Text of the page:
With companies pursuing digital transformation efforts while continuing to grapple with how best to do business amid the pandemic, it should be no surprise that the market for business intelligence tools (BI) is robust. But there’s a gaping hole in enterprise BI efforts because BI tools can’t analyze unstructured data, which accounts for about 85% of all data in most companies.
That means companies are analyzing only a small fraction of the data they own, losing out on unstructured data analysis and the business intelligence it may hold.
Big market for business intelligence
Yet companies are increasingly relying on BI tools to deliver fresh insights. The global BI market is projected to grow to $34.5 billion in 2027, up from $22.4 billion in 2020, according to ResearchAndMarkets.com. That represents a compound annual growth rate (CAGR) of a healthy 6.4%.
While some BI tools claim to support unstructured data analytics, most in fact work only with structured and, perhaps, semi-structured data. It only stands to reason, given unstructured data takes many forms, including Word documents, emails, PDFs, images, videos, and more.
Finding value in BI
But BI tools are indeed valuable. Tableau, for example, helps companies visualize their data. Its brand of “self-service” analytics is meant to be used by workers on the front lines – be they analysts, bank tellers, business team leaders, or insurance claims adjusters – to make more informed decisions.
Tableau has solutions that help companies in various industries, from banking and insurance to services and life sciences. It has industry-specific dashboards that perform functions ranging from helping banks make credit worthiness decisions to helping insurance companies determine their claims liability.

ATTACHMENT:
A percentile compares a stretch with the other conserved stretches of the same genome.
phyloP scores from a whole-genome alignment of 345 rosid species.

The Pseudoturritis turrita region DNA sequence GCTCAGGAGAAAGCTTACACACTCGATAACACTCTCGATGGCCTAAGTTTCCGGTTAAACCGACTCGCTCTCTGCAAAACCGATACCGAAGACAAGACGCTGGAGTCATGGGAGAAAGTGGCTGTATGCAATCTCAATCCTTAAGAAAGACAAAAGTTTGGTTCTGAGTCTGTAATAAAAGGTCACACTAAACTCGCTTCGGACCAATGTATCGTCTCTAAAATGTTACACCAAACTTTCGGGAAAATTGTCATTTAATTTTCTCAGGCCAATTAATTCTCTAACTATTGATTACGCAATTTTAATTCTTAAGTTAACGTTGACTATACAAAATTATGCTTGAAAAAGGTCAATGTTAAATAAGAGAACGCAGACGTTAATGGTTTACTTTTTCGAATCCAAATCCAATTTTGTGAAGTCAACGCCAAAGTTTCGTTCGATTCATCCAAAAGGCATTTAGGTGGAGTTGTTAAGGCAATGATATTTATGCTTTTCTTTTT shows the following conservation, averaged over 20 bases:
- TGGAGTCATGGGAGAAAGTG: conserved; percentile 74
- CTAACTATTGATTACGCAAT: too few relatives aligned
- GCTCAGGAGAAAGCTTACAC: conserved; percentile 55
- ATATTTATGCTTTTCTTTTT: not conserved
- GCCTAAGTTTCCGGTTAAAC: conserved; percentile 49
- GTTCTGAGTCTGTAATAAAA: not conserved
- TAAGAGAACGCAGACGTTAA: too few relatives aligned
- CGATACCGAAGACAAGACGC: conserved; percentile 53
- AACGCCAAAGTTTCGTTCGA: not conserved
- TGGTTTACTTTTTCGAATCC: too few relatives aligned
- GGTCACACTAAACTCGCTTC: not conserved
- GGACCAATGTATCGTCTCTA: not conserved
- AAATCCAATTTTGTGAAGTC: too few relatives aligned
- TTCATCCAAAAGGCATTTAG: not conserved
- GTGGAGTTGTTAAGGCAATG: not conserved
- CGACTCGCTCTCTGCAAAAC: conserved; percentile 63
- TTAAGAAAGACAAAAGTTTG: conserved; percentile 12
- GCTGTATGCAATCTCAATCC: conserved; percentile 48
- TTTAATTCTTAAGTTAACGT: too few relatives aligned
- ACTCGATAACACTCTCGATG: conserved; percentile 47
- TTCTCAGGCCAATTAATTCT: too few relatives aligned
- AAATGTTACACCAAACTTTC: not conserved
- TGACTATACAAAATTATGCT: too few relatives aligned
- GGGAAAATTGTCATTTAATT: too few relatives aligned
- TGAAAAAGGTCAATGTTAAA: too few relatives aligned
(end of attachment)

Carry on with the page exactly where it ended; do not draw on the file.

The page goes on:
Yet these solutions are only as good as the data they have access to. While Tableau can integrate with data warehouses, it expects data to be formatted correctly. You cannot expect to feed, say, contracts of 100 pages or more in PDF format to a BI tool and get meaningful results. With respect to unstructured data, an intermediary step is required to conduct that formatting.
Related Article: Gartner Report Highlights the Power of Unstructured Data Analytics
How to achieve unstructured data analytics
That’s where the Indico Unstructured Data Platform comes in. The platform is built on a database of some 500 million labeled data points along with artificial intelligence technologies including machine learning, transfer learning, natural language processing and more. Together, these technologies enable the platform to “read” and understand unstructured data just as your employees would.
In a short time, your employees can build models that extract relevant data points from unstructured documents and convert them into a format that BI tools can understand. In so doing, the Indico Data platform makes possible three key analytics capabilities:
- Search: It’s now possible to search any amount of unstructured data looking for key terms or figures. Financial institutions, for example, are using it to find contracts and loans that contain references to LIBOR, the interest rate benchmark that is soon to be retired. Natural language queries are also supported.
- Visualize: Indico Data helps you get more out of data visualization tools like Tableau, Microsoft Power BI, and Google’s Looker. No longer are they relegated to dealing only with structured data. Now you can use the Indico Data platform to transform whatever unstructured data you choose and convert it to a format these BI tools can understand, typically JSON, .csv or a proprietary format.
- Compare: The platform also enables you to easily compare reams of documents to one another. Perhaps a commercial real estate company wants to compare all of its customer contracts, to find inconsistencies, compliance issues, favorable terms and the like. Or maybe you want to understand the variability in key clauses across a body of contracts.
You’re spending good money on BI tools. Make sure they have access to all your data, so you can unlock the power of unstructured enterprise data.